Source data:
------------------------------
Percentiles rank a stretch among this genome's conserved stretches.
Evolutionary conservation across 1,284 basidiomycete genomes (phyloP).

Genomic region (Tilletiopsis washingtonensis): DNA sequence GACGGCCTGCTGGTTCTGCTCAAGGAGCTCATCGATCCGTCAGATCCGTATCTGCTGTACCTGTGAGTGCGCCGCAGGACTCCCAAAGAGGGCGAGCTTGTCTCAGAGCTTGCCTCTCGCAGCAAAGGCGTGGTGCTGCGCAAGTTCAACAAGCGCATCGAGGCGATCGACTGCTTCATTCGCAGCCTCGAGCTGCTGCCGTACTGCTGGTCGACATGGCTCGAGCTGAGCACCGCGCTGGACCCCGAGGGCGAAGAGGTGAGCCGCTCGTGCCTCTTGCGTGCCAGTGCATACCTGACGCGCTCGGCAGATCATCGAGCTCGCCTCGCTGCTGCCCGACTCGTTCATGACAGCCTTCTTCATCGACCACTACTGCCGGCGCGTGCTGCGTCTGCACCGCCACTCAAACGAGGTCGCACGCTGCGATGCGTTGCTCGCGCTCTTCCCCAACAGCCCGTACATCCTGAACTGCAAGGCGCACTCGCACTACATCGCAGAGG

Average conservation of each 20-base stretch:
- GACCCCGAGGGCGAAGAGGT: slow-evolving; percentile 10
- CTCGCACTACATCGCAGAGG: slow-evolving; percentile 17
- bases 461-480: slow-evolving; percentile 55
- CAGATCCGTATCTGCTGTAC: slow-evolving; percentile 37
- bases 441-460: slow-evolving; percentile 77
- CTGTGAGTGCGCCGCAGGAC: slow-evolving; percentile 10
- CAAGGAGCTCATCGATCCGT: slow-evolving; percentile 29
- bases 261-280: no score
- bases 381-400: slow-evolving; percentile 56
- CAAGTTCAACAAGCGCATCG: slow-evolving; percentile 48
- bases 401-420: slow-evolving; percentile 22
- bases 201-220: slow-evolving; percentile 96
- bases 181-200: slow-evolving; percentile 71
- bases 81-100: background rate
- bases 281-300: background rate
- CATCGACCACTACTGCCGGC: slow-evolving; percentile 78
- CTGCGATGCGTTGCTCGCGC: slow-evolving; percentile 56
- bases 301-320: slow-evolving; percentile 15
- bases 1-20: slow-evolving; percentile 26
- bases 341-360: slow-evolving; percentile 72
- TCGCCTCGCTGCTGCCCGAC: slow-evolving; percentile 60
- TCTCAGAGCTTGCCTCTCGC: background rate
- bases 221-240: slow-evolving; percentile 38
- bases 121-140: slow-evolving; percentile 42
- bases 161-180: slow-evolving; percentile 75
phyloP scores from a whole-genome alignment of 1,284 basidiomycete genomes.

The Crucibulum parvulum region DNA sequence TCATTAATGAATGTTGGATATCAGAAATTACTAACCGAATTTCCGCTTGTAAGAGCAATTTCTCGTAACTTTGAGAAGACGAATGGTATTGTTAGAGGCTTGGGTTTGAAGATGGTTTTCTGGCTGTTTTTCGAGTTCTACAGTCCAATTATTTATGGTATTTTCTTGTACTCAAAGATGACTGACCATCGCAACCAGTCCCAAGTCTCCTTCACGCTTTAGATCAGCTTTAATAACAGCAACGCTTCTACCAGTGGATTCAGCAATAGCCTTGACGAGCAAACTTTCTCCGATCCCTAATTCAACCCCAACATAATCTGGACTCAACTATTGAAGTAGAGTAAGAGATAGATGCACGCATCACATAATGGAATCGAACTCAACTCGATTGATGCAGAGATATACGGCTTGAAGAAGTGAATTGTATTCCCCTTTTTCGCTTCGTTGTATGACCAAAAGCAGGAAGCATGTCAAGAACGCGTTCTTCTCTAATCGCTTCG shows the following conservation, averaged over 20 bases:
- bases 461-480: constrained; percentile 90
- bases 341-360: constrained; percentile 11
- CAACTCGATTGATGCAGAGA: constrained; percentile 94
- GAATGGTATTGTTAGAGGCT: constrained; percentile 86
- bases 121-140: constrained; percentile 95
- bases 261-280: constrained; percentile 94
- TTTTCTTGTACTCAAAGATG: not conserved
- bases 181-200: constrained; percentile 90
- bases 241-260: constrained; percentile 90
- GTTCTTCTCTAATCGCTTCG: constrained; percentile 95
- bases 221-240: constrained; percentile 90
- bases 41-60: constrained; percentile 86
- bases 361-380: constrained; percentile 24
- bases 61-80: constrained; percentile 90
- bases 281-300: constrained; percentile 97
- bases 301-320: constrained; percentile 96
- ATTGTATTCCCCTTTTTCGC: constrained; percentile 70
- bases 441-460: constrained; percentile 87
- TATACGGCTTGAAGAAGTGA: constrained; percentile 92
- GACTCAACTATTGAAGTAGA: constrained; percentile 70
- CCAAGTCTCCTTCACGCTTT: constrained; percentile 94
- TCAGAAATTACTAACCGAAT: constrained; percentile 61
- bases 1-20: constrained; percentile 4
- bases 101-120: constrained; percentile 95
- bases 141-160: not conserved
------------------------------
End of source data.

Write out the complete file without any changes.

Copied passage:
Percentiles rank a stretch among this genome's conserved stretches.
Evolutionary conservation across 1,284 basidiomycete genomes (phyloP).

Genomic region (Tilletiopsis washingtonensis): DNA sequence GACGGCCTGCTGGTTCTGCTCAAGGAGCTCATCGATCCGTCAGATCCGTATCTGCTGTACCTGTGAGTGCGCCGCAGGACTCCCAAAGAGGGCGAGCTTGTCTCAGAGCTTGCCTCTCGCAGCAAAGGCGTGGTGCTGCGCAAGTTCAACAAGCGCATCGAGGCGATCGACTGCTTCATTCGCAGCCTCGAGCTGCTGCCGTACTGCTGGTCGACATGGCTCGAGCTGAGCACCGCGCTGGACCCCGAGGGCGAAGAGGTGAGCCGCTCGTGCCTCTTGCGTGCCAGTGCATACCTGACGCGCTCGGCAGATCATCGAGCTCGCCTCGCTGCTGCCCGACTCGTTCATGACAGCCTTCTTCATCGACCACTACTGCCGGCGCGTGCTGCGTCTGCACCGCCACTCAAACGAGGTCGCACGCTGCGATGCGTTGCTCGCGCTCTTCCCCAACAGCCCGTACATCCTGAACTGCAAGGCGCACTCGCACTACATCGCAGAGG

Average conservation of each 20-base stretch:
- GACCCCGAGGGCGAAGAGGT: slow-evolving; percentile 10
- CTCGCACTACATCGCAGAGG: slow-evolving; percentile 17
- bases 461-480: slow-evolving; percentile 55
- CAGATCCGTATCTGCTGTAC: slow-evolving; percentile 37
- bases 441-460: slow-evolving; percentile 77
- CTGTGAGTGCGCCGCAGGAC: slow-evolving; percentile 10
- CAAGGAGCTCATCGATCCGT: slow-evolving; percentile 29
- bases 261-280: no score
- bases 381-400: slow-evolving; percentile 56
- CAAGTTCAACAAGCGCATCG: slow-evolving; percentile 48
- bases 401-420: slow-evolving; percentile 22
- bases 201-220: slow-evolving; percentile 96
- bases 181-200: slow-evolving; percentile 71
- bases 81-100: background rate
- bases 281-300: background rate
- CATCGACCACTACTGCCGGC: slow-evolving; percentile 78
- CTGCGATGCGTTGCTCGCGC: slow-evolving; percentile 56
- bases 301-320: slow-evolving; percentile 15
- bases 1-20: slow-evolving; percentile 26
- bases 341-360: slow-evolving; percentile 72
- TCGCCTCGCTGCTGCCCGAC: slow-evolving; percentile 60
- TCTCAGAGCTTGCCTCTCGC: background rate
- bases 221-240: slow-evolving; percentile 38
- bases 121-140: slow-evolving; percentile 42
- bases 161-180: slow-evolving; percentile 75
phyloP scores from a whole-genome alignment of 1,284 basidiomycete genomes.

The Crucibulum parvulum region DNA sequence TCATTAATGAATGTTGGATATCAGAAATTACTAACCGAATTTCCGCTTGTAAGAGCAATTTCTCGTAACTTTGAGAAGACGAATGGTATTGTTAGAGGCTTGGGTTTGAAGATGGTTTTCTGGCTGTTTTTCGAGTTCTACAGTCCAATTATTTATGGTATTTTCTTGTACTCAAAGATGACTGACCATCGCAACCAGTCCCAAGTCTCCTTCACGCTTTAGATCAGCTTTAATAACAGCAACGCTTCTACCAGTGGATTCAGCAATAGCCTTGACGAGCAAACTTTCTCCGATCCCTAATTCAACCCCAACATAATCTGGACTCAACTATTGAAGTAGAGTAAGAGATAGATGCACGCATCACATAATGGAATCGAACTCAACTCGATTGATGCAGAGATATACGGCTTGAAGAAGTGAATTGTATTCCCCTTTTTCGCTTCGTTGTATGACCAAAAGCAGGAAGCATGTCAAGAACGCGTTCTTCTCTAATCGCTTCG shows the following conservation, averaged over 20 bases:
- bases 461-480: constrained; percentile 90
- bases 341-360: constrained; percentile 11
- CAACTCGATTGATGCAGAGA: constrained; percentile 94
- GAATGGTATTGTTAGAGGCT: constrained; percentile 86
- bases 121-140: constrained; percentile 95
- bases 261-280: constrained; percentile 94
- TTTTCTTGTACTCAAAGATG: not conserved
- bases 181-200: constrained; percentile 90
- bases 241-260: constrained; percentile 90
- GTTCTTCTCTAATCGCTTCG: constrained; percentile 95
- bases 221-240: constrained; percentile 90
- bases 41-60: constrained; percentile 86
- bases 361-380: constrained; percentile 24
- bases 61-80: constrained; percentile 90
- bases 281-300: constrained; percentile 97
- bases 301-320: constrained; percentile 96
- ATTGTATTCCCCTTTTTCGC: constrained; percentile 70
- bases 441-460: constrained; percentile 87
- TATACGGCTTGAAGAAGTGA: constrained; percentile 92
- GACTCAACTATTGAAGTAGA: constrained; percentile 70
- CCAAGTCTCCTTCACGCTTT: constrained; percentile 94
- TCAGAAATTACTAACCGAAT: constrained; percentile 61
- bases 1-20: constrained; percentile 4
- bases 101-120: constrained; percentile 95
- bases 141-160: not conserved